Final four-game stretch will define Longhorns season


Elisabeth Dillon

James Sims (29) looks downfield as he cruises past Kenny Vaccaro (4). Sims would finish the game with a career-high 176-yards rushing on 28 carries. The Longhorns may not have to worry about the Red Raiders racking up a ton of yards on the ground, but they will have their hands full with the rest of the Texas Tech offense.

Christian Corona

6-2. This is familiar territory for Texas.

This time last year, the Longhorns had won six of their first eight games, exceeding the number of victories they accumulated the previous year, and checked in at No. 16 in the BCS standings.

They aren’t ranked quite as high right now, but the Longhorns are still in that same 6-2 spot. They said they came into the season intending to run the table but, while they’re a bad snap against West Virginia away from being 7-1, they’re also a pair of fourth-down completions against Oklahoma State and Kansas away from being 4-4.

“We choose our own destiny. Y’all can either start playing hard or this season’s going downhill,” senior safety Kenny Vaccaro said he told the Texas defense. “If you win out, yeah it’s really possible. 10-2, that’s a great season, especially with Kansas State in there. That’s a great team.”

Now Vaccaro and many of his teammates are saying that they believe Texas can win out, which would give the Longhorns their first 10-win season since they played for a national title following the 2009 regular season.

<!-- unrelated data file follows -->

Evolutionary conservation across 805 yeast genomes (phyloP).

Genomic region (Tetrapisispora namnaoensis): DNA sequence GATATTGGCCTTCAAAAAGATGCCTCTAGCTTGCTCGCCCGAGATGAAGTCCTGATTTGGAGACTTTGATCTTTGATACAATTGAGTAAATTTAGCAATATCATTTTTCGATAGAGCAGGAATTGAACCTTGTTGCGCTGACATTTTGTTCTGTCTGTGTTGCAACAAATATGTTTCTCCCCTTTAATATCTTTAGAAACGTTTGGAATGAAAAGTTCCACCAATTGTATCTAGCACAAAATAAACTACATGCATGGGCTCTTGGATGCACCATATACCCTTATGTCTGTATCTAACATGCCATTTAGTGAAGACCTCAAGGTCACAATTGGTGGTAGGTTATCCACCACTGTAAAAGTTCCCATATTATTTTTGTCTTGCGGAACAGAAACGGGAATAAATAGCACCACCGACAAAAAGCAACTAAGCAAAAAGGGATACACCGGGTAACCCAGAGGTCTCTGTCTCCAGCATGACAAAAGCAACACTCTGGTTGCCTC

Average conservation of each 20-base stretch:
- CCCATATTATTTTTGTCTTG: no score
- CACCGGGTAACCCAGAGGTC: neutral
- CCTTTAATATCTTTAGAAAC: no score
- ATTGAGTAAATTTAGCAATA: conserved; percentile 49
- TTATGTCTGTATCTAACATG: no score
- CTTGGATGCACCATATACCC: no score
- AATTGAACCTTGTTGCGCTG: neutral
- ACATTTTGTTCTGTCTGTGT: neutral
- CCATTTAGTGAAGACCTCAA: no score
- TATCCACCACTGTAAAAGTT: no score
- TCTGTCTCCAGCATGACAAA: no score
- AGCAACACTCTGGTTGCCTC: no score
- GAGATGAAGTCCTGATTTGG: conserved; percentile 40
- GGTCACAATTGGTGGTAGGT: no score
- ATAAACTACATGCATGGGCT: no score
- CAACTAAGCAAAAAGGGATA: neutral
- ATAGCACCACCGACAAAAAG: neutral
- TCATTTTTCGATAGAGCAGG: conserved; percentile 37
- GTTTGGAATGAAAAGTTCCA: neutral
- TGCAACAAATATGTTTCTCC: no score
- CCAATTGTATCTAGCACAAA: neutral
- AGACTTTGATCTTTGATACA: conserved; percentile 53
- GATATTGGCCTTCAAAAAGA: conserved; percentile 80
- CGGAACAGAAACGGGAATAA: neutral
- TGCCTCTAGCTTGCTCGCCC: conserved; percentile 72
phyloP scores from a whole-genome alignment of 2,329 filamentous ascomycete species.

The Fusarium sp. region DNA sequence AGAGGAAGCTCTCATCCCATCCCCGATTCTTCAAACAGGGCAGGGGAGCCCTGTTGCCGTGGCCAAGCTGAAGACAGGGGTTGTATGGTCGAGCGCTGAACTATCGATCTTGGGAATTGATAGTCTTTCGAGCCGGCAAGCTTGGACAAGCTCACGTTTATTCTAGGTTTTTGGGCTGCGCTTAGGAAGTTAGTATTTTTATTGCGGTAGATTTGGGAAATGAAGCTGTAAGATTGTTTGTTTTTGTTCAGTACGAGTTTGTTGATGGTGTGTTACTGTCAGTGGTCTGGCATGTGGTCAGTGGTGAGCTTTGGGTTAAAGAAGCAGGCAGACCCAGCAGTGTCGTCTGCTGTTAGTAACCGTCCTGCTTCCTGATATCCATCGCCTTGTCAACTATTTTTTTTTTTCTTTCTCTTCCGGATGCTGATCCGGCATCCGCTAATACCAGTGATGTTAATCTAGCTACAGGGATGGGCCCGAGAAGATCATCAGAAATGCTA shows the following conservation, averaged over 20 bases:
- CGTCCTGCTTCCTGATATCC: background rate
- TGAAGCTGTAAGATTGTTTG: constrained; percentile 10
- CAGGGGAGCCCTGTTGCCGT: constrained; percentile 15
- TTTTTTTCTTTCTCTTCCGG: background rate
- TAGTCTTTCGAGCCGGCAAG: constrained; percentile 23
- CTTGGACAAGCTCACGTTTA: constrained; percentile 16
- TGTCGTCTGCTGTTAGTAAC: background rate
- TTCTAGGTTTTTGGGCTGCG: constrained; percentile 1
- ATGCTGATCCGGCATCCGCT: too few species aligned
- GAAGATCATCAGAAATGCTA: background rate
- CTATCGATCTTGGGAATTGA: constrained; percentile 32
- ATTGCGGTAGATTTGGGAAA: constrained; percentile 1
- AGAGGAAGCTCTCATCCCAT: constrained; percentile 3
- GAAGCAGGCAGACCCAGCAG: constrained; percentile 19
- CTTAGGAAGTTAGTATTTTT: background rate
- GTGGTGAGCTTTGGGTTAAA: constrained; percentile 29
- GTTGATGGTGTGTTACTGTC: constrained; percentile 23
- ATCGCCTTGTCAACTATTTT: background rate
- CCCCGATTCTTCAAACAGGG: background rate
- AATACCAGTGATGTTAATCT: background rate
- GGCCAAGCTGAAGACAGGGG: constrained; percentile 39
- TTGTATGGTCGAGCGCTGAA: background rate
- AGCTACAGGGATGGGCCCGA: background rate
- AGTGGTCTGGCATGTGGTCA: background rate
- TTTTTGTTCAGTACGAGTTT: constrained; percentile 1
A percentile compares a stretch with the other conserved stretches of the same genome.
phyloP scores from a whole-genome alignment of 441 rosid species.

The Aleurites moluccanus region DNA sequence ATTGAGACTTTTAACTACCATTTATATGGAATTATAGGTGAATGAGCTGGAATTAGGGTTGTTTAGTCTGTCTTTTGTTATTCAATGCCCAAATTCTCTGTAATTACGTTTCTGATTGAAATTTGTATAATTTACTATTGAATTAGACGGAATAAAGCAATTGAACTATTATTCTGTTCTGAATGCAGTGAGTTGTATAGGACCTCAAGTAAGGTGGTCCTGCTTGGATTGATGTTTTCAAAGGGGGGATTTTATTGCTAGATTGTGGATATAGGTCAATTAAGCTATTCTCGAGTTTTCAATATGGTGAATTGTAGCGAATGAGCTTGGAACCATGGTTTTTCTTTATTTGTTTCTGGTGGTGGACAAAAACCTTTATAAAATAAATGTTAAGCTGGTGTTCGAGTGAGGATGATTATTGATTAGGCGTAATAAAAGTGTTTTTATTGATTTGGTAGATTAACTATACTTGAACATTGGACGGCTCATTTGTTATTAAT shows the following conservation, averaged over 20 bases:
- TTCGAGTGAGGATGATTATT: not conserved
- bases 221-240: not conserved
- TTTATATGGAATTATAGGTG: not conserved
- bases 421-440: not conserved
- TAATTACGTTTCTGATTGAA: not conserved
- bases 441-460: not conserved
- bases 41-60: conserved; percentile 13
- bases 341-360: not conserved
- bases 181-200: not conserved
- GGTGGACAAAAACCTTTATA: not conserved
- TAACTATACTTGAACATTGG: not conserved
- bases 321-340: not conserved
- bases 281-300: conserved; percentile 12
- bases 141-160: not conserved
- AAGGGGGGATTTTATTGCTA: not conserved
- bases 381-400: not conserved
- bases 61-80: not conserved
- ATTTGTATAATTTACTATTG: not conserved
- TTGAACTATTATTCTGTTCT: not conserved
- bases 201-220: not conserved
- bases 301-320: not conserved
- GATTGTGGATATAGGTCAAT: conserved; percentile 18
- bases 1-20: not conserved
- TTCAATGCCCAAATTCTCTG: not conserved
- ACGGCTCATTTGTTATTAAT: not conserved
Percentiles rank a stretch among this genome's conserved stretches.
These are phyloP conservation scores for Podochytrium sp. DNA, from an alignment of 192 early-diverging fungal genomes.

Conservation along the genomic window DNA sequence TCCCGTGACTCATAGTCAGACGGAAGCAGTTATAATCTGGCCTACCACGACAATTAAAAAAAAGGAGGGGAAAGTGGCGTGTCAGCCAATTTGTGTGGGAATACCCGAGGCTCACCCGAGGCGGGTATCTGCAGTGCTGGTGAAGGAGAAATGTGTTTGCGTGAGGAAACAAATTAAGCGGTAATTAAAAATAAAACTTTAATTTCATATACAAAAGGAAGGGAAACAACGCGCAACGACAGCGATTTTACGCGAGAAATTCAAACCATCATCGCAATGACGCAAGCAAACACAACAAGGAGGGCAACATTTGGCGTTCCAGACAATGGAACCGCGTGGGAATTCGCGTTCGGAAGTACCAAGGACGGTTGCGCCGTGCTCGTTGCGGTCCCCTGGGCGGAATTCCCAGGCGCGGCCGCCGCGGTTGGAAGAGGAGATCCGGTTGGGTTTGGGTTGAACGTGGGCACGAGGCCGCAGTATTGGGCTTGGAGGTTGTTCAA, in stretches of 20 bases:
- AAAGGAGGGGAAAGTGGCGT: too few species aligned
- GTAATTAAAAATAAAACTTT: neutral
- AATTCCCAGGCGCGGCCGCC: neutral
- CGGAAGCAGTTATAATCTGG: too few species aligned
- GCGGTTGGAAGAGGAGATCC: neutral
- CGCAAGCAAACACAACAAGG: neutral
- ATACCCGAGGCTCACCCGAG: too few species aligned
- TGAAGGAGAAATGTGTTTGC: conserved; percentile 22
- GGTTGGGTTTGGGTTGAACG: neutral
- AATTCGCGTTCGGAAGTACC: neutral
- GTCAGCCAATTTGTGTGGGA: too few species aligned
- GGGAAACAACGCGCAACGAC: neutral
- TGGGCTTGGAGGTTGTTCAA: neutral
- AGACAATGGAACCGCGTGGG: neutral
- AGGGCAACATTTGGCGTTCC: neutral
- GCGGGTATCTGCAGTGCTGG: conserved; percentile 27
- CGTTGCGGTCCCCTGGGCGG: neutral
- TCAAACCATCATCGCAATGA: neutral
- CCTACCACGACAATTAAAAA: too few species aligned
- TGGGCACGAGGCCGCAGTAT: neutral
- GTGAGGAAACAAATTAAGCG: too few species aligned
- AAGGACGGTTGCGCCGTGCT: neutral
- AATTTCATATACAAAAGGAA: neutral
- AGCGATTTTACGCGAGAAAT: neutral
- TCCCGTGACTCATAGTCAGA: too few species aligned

Does that give Texas a chance to play for a BCS bowl?

“I feel like we can still go to a BCS bowl,” junior wide receiver Mike Davis said. “We’ve got hope. College football today is crazy. You can lose at anytime. You don’t ever know what can happen. You just have to be ready.”

Theoretically, of course, the Longhorns, with 10 wins and two of them coming against Texas Tech and Kansas State, could make a strong case to earn a BCS bowl berth. But, realistically speaking, there’s no way that will happen.

Lubbock is a tough enough place to play as it is. But Texas Tech, boasting a much improved defense and facing a Texas offense that struggled against last-place Kansas, could very well beat Texas by double digits Saturday. As it stands right now, the Red Raiders are eight-point favorites this weekend.

“There’s a lot of two-loss teams right now that are not happy,” head coach Mack Brown said. “We win only two of the last five games and we were in the same spot last year. We lost at Missouri, we lost a tough one to Kansas State, we beat A&M and then we lost to Baylor and won the bowl game. What we’ve got to do is play better down the stretch than we did last year.”

Texas’ two games following this weekend’s in Lubbock are both very winnable contests that it should not be underdogs in. But following those home games against Iowa State and TCU, the latter on Thanksgiving, the Longhorns travel to Manhattan to face a Kansas State team which has their number.

The Wildcats, who narrowly beat Texas at DKR last November, are vastly improved. Collin Klein is the current Heisman Trophy frontrunner and Kansas State has its eyes on the national title game.

Chalk that one up as a loss. And 9-3 won’t get Texas in a BCS bowl game. 8-4 would probably keep the Longhorns out of the Cotton Bowl, a mark the Longhorns are likely headed for if they lose in Lubbock.